The two ex-officio members are Justice Secretary Vitaliano Aguirre II for the executive and Senator Richard Gordon and Mindoro Oriental Rep. Reynaldo Umali on a term-sharing seat for the legislative.
The regular members of JBC are Gutierrez for retired magistrates, lawyer Jose Mejia for the academe, lawyer Milagros Fernan-Cayosa for the Integrated Bar of the Philippines, and retired Judge Toribio Ilao for the private sector.
In the Palace, Presidential Spokesman Ernesto Abella said there would be no repeat of the human rights abuses committed under martial law during the time of President Ferdinand Marcos, after Duterte said he plans to impose a “Marcos-copycat” martial law.
Armed Forces spokesman Brig. Gen. Restituto Padilla said the President may have been speaking in jest, or referring to the “breadth and depth” of Marcos’ blanket implementation of martial law.
“He may had been very serious about tackling and dealing with the problems at hand and one of the solutions could be martial law but not to the extent of the abuses and we can be sure of that because of the previous guidance that he has already given,” Padilla said.
“After all, in the pronouncement and declaration of martial law, didn’t he say if you are a law-abiding citizen and you’re a peace-loving citizen, martial law is not a problem you should worry about,” he added.
In the same news briefing, Padilla said that it would be “foolhardy” to withdraw troops from Marawi, despite the President’s pronouncements that he would do so if ordered by the Supreme Court.
“Offensives will continue because there is a threat that is being faced and it would be foolhardy to stop the fight because martial law was lifted,” said Padilla.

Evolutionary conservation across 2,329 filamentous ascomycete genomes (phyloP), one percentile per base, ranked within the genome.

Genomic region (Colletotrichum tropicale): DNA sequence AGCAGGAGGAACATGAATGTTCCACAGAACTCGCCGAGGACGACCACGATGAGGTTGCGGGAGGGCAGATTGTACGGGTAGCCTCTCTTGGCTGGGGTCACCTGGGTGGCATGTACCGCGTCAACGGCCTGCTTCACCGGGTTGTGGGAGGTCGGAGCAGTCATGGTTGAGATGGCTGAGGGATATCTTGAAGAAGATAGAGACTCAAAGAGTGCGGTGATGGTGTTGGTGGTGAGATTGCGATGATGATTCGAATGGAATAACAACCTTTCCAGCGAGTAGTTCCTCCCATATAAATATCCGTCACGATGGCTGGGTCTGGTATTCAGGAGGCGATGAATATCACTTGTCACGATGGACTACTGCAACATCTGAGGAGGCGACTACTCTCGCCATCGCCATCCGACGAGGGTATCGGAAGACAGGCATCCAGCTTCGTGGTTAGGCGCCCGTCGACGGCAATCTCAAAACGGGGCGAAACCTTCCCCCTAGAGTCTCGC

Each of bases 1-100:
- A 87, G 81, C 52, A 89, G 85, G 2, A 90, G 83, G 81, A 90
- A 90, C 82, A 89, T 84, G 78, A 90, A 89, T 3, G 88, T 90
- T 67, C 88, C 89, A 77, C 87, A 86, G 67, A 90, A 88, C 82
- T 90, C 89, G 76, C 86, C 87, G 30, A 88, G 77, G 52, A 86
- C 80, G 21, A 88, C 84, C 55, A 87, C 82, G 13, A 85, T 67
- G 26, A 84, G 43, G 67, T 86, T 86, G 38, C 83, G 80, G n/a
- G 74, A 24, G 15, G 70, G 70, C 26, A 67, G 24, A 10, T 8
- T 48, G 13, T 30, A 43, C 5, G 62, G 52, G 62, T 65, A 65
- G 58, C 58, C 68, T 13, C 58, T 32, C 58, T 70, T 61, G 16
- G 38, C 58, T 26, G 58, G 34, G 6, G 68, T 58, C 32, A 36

In the Senate, opposition Senator Risa Hontiveros scored Duterte’s statement about a “Marcos-copycat” martial law.
“There is no such thing as unlimited martial law,” Hontiveros said in Filipino. “And even if President Duterte manages to implement this type of martial law, I am confident that the people will oppose and defeat it.”
Also on Monday, Justice Secretary Vitaliano Aguirre II said Chief Justice Maria Lourdes Sereno expressed support for his appeal to transfer the Maute group rebellion cases from Cagayan de Oro to Taguig for better security.
Aguirre said he met with Sereno at the Supreme Court where they both agreed to hold the trial inside the Special Intensive Care Area of Camp Bagong Diwa in Bicutan, Taguig.
On Monday, the Palace asked the Supreme Court to dismiss the three petitions seeking to nullify President Duterte’s Proclamation 216 placing the entire Mindanao under martial law because the declaration was justified and necessary to quell the rebellion instigated by Maute terrorist group, Abu Sayyaf Group, Bangsamoro Islamic Freedom Fighters, and 20 other terrorist organizations with ISIS links operating in Mindanao.
The Office of the Solicitor General, counsel for Malacañang, administrator and implementor of martial law, said there exists sufficient bases for the martial law declaration to prevent the dismemberment of the Mindanao as part of Philippine territory amid a terrorist plan to establish a separate Islamic state.
“The survival of the State hangs in the balance,” Solicitor General Jose Calida told the SC, adding that the rebellion waged by Maute group, Abu Sayyaf and other terrorist organizations endanger public safety. With Macon Ramos-Aranta and John Paolo Bencito